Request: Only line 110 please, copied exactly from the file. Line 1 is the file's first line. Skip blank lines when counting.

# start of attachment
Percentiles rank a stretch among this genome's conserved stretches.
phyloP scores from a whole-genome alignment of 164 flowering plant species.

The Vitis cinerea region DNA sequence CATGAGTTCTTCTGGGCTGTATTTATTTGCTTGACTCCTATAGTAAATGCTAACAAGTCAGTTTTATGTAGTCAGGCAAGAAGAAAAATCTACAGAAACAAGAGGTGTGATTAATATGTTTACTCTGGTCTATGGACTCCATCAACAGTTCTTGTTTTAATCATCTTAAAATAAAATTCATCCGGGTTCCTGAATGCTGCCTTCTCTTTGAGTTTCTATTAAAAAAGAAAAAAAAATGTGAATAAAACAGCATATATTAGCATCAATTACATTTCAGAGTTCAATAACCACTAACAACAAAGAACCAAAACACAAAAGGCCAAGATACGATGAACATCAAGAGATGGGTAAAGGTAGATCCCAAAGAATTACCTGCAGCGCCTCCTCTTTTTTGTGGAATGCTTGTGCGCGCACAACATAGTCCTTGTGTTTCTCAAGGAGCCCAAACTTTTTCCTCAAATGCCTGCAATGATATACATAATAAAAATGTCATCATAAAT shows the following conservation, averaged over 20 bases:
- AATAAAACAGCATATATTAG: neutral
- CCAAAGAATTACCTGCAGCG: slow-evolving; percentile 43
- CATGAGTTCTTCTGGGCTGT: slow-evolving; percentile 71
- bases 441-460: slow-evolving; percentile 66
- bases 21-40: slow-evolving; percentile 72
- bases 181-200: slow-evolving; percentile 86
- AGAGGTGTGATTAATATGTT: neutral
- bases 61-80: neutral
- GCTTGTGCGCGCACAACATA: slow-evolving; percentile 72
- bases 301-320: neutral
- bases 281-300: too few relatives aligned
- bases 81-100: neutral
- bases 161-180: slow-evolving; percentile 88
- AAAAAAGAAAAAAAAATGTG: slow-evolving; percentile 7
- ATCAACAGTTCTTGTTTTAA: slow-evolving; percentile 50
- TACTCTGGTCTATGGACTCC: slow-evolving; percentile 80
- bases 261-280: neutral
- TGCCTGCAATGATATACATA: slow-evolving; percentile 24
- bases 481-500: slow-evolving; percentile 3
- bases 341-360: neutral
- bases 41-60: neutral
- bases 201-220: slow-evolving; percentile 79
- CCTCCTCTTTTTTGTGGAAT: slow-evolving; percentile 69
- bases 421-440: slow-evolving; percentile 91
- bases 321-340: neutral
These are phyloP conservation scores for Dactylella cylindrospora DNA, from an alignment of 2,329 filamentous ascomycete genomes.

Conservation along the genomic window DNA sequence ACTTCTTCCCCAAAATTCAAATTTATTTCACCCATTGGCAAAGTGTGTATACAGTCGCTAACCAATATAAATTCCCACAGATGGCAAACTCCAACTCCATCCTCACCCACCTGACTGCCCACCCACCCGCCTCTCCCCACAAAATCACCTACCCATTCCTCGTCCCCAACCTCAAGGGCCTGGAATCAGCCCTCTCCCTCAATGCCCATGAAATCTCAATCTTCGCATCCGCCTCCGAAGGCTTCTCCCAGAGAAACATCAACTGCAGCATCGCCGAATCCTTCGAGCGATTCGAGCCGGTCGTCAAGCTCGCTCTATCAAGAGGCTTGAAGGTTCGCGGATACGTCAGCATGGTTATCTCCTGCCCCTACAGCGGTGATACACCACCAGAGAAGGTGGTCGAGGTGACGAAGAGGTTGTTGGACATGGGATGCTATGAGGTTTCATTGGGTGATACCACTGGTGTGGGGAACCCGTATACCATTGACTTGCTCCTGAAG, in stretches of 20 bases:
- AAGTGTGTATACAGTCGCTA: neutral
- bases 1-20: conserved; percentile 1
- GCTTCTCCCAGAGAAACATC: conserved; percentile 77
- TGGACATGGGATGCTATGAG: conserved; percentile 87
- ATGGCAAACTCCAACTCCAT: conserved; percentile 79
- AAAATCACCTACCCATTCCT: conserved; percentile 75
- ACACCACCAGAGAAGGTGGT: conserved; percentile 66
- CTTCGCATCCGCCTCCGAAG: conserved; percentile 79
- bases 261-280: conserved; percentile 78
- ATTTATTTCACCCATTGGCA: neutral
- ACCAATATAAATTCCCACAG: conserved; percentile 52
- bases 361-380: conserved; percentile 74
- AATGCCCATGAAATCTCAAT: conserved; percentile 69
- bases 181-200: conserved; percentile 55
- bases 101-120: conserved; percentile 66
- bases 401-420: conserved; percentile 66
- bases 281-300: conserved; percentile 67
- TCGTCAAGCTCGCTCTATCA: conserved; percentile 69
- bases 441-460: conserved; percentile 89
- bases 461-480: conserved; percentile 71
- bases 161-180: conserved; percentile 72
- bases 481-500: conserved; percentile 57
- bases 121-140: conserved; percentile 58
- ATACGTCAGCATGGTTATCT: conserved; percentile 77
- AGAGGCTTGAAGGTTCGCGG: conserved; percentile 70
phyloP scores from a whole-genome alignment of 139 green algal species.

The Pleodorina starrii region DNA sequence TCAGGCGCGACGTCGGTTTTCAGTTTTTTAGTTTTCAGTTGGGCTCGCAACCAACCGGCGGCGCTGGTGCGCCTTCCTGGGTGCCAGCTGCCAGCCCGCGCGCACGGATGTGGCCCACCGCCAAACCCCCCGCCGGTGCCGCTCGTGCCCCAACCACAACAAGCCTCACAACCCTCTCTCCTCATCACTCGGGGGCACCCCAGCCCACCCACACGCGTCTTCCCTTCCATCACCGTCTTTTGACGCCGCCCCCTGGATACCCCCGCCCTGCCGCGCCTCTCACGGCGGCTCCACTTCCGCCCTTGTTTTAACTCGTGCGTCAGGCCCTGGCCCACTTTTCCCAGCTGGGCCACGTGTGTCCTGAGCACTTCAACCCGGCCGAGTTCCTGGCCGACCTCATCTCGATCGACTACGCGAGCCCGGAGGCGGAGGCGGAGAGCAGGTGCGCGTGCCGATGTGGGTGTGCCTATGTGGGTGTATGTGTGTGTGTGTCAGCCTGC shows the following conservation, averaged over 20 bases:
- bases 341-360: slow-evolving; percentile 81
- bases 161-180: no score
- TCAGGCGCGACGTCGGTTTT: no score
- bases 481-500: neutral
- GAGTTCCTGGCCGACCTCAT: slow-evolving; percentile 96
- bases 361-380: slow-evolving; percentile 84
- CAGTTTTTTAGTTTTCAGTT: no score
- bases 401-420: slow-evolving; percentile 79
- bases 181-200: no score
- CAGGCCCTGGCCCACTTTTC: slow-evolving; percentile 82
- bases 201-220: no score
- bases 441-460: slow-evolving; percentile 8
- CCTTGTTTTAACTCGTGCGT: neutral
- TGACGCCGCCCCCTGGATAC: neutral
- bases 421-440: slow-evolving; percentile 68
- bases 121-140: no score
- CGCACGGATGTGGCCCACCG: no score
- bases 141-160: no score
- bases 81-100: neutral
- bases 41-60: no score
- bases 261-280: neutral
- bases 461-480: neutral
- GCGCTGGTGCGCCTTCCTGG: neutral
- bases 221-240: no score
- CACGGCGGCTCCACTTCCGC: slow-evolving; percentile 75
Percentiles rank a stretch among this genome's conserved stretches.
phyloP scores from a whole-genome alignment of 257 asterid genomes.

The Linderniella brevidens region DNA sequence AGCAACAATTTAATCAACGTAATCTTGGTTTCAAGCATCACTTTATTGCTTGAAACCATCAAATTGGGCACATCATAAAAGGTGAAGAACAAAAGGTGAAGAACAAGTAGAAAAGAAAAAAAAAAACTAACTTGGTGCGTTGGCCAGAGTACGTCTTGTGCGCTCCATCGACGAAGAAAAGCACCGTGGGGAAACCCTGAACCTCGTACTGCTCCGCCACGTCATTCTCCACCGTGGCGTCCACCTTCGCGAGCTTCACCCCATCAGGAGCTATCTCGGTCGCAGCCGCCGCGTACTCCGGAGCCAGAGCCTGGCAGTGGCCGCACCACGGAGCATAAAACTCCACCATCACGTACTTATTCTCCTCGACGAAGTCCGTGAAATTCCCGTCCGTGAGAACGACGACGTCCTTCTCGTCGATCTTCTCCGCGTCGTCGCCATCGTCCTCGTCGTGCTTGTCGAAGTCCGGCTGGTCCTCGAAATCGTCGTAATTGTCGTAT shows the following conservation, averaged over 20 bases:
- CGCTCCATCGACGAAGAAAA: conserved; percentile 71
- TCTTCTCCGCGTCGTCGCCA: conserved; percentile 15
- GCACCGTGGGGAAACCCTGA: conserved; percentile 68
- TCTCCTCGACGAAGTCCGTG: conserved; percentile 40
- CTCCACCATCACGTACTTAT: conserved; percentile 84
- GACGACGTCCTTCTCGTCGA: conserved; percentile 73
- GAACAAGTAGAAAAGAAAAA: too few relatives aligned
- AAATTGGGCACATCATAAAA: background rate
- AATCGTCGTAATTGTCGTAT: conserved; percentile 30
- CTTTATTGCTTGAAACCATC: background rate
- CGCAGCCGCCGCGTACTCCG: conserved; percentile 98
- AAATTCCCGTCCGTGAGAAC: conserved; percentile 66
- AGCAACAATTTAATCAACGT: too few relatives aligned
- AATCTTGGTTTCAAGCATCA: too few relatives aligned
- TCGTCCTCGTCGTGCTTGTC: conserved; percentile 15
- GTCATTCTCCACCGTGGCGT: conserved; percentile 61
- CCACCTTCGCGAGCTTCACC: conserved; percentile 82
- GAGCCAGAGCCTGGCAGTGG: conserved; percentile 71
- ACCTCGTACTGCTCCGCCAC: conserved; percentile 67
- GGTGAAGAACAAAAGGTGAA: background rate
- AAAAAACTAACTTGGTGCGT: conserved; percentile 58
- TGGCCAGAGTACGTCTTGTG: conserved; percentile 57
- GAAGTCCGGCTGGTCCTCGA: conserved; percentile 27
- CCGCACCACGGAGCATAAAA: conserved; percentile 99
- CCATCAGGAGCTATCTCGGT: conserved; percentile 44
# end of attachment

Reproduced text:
- CCATCAGGAGCTATCTCGGT: conserved; percentile 44